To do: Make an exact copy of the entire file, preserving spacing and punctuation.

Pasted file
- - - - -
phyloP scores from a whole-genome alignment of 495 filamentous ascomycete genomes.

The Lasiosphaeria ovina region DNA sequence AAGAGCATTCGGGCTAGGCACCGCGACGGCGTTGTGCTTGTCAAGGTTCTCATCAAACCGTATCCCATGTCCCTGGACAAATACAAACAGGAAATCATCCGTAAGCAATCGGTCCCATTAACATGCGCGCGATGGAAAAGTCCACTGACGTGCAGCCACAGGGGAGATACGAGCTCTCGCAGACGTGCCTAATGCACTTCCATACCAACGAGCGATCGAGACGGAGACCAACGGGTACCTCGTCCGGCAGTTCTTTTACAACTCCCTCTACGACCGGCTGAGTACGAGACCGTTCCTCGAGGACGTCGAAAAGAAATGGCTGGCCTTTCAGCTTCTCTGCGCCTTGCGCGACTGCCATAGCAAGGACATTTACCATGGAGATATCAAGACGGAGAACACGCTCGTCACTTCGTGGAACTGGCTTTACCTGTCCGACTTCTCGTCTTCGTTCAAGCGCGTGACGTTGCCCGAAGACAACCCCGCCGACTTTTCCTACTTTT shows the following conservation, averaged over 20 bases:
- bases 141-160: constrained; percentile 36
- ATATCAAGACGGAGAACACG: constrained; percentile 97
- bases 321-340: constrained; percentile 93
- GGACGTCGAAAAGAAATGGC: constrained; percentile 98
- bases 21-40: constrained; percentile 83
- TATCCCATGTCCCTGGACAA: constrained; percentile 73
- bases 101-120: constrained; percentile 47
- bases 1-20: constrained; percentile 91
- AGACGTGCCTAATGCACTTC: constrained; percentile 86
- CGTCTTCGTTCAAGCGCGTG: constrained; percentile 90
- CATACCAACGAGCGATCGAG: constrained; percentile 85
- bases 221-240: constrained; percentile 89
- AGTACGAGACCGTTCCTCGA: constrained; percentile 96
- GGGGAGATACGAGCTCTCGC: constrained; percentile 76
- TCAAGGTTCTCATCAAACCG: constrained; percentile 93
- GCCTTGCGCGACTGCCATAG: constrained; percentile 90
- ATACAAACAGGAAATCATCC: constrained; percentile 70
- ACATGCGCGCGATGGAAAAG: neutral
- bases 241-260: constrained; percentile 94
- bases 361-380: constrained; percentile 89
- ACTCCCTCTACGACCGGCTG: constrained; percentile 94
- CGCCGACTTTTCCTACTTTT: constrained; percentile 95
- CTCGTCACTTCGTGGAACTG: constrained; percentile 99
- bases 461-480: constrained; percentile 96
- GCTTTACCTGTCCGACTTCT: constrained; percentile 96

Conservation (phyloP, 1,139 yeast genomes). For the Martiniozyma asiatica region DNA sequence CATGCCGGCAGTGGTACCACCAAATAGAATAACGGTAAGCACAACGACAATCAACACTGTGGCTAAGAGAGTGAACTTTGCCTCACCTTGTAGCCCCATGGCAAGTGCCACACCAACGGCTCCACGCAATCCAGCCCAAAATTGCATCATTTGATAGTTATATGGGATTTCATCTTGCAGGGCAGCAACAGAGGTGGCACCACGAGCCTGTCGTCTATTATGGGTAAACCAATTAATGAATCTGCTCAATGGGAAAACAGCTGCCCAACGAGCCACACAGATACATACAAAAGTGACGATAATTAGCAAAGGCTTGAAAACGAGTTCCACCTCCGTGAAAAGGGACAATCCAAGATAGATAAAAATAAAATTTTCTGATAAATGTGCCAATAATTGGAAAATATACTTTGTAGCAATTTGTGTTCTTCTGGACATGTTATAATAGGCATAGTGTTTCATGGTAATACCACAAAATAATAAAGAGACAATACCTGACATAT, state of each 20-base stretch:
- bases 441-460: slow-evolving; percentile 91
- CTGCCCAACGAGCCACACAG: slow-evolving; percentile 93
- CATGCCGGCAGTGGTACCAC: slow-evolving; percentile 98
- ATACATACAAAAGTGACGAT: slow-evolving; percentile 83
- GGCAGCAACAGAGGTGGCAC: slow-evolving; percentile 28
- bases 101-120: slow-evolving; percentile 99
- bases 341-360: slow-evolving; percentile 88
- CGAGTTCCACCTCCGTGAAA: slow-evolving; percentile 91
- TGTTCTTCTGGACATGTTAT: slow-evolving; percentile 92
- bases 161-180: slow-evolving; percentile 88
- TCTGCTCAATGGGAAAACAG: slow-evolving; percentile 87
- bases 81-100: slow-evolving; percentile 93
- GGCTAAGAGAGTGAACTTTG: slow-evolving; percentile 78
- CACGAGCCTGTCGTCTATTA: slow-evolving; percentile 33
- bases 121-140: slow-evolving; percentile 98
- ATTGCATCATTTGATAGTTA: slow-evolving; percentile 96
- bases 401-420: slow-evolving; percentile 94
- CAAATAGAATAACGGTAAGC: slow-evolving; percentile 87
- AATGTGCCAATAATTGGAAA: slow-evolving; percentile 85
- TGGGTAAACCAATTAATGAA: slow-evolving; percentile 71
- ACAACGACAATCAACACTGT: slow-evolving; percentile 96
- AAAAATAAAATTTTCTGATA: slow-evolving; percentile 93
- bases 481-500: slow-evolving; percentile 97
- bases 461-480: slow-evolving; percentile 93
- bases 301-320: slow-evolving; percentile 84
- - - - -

phyloP scores from a whole-genome alignment of 495 filamentous ascomycete genomes.

The Lasiosphaeria ovina region DNA sequence AAGAGCATTCGGGCTAGGCACCGCGACGGCGTTGTGCTTGTCAAGGTTCTCATCAAACCGTATCCCATGTCCCTGGACAAATACAAACAGGAAATCATCCGTAAGCAATCGGTCCCATTAACATGCGCGCGATGGAAAAGTCCACTGACGTGCAGCCACAGGGGAGATACGAGCTCTCGCAGACGTGCCTAATGCACTTCCATACCAACGAGCGATCGAGACGGAGACCAACGGGTACCTCGTCCGGCAGTTCTTTTACAACTCCCTCTACGACCGGCTGAGTACGAGACCGTTCCTCGAGGACGTCGAAAAGAAATGGCTGGCCTTTCAGCTTCTCTGCGCCTTGCGCGACTGCCATAGCAAGGACATTTACCATGGAGATATCAAGACGGAGAACACGCTCGTCACTTCGTGGAACTGGCTTTACCTGTCCGACTTCTCGTCTTCGTTCAAGCGCGTGACGTTGCCCGAAGACAACCCCGCCGACTTTTCCTACTTTT shows the following conservation, averaged over 20 bases:
- bases 141-160: constrained; percentile 36
- ATATCAAGACGGAGAACACG: constrained; percentile 97
- bases 321-340: constrained; percentile 93
- GGACGTCGAAAAGAAATGGC: constrained; percentile 98
- bases 21-40: constrained; percentile 83
- TATCCCATGTCCCTGGACAA: constrained; percentile 73
- bases 101-120: constrained; percentile 47
- bases 1-20: constrained; percentile 91
- AGACGTGCCTAATGCACTTC: constrained; percentile 86
- CGTCTTCGTTCAAGCGCGTG: constrained; percentile 90
- CATACCAACGAGCGATCGAG: constrained; percentile 85
- bases 221-240: constrained; percentile 89
- AGTACGAGACCGTTCCTCGA: constrained; percentile 96
- GGGGAGATACGAGCTCTCGC: constrained; percentile 76
- TCAAGGTTCTCATCAAACCG: constrained; percentile 93
- GCCTTGCGCGACTGCCATAG: constrained; percentile 90
- ATACAAACAGGAAATCATCC: constrained; percentile 70
- ACATGCGCGCGATGGAAAAG: neutral
- bases 241-260: constrained; percentile 94
- bases 361-380: constrained; percentile 89
- ACTCCCTCTACGACCGGCTG: constrained; percentile 94
- CGCCGACTTTTCCTACTTTT: constrained; percentile 95
- CTCGTCACTTCGTGGAACTG: constrained; percentile 99
- bases 461-480: constrained; percentile 96
- GCTTTACCTGTCCGACTTCT: constrained; percentile 96

Conservation (phyloP, 1,139 yeast genomes). For the Martiniozyma asiatica region DNA sequence CATGCCGGCAGTGGTACCACCAAATAGAATAACGGTAAGCACAACGACAATCAACACTGTGGCTAAGAGAGTGAACTTTGCCTCACCTTGTAGCCCCATGGCAAGTGCCACACCAACGGCTCCACGCAATCCAGCCCAAAATTGCATCATTTGATAGTTATATGGGATTTCATCTTGCAGGGCAGCAACAGAGGTGGCACCACGAGCCTGTCGTCTATTATGGGTAAACCAATTAATGAATCTGCTCAATGGGAAAACAGCTGCCCAACGAGCCACACAGATACATACAAAAGTGACGATAATTAGCAAAGGCTTGAAAACGAGTTCCACCTCCGTGAAAAGGGACAATCCAAGATAGATAAAAATAAAATTTTCTGATAAATGTGCCAATAATTGGAAAATATACTTTGTAGCAATTTGTGTTCTTCTGGACATGTTATAATAGGCATAGTGTTTCATGGTAATACCACAAAATAATAAAGAGACAATACCTGACATAT, state of each 20-base stretch:
- bases 441-460: slow-evolving; percentile 91
- CTGCCCAACGAGCCACACAG: slow-evolving; percentile 93
- CATGCCGGCAGTGGTACCAC: slow-evolving; percentile 98
- ATACATACAAAAGTGACGAT: slow-evolving; percentile 83
- GGCAGCAACAGAGGTGGCAC: slow-evolving; percentile 28
- bases 101-120: slow-evolving; percentile 99
- bases 341-360: slow-evolving; percentile 88
- CGAGTTCCACCTCCGTGAAA: slow-evolving; percentile 91
- TGTTCTTCTGGACATGTTAT: slow-evolving; percentile 92
- bases 161-180: slow-evolving; percentile 88
- TCTGCTCAATGGGAAAACAG: slow-evolving; percentile 87
- bases 81-100: slow-evolving; percentile 93
- GGCTAAGAGAGTGAACTTTG: slow-evolving; percentile 78
- CACGAGCCTGTCGTCTATTA: slow-evolving; percentile 33
- bases 121-140: slow-evolving; percentile 98
- ATTGCATCATTTGATAGTTA: slow-evolving; percentile 96
- bases 401-420: slow-evolving; percentile 94
- CAAATAGAATAACGGTAAGC: slow-evolving; percentile 87
- AATGTGCCAATAATTGGAAA: slow-evolving; percentile 85
- TGGGTAAACCAATTAATGAA: slow-evolving; percentile 71
- ACAACGACAATCAACACTGT: slow-evolving; percentile 96
- AAAAATAAAATTTTCTGATA: slow-evolving; percentile 93
- bases 481-500: slow-evolving; percentile 97
- bases 461-480: slow-evolving; percentile 93
- bases 301-320: slow-evolving; percentile 84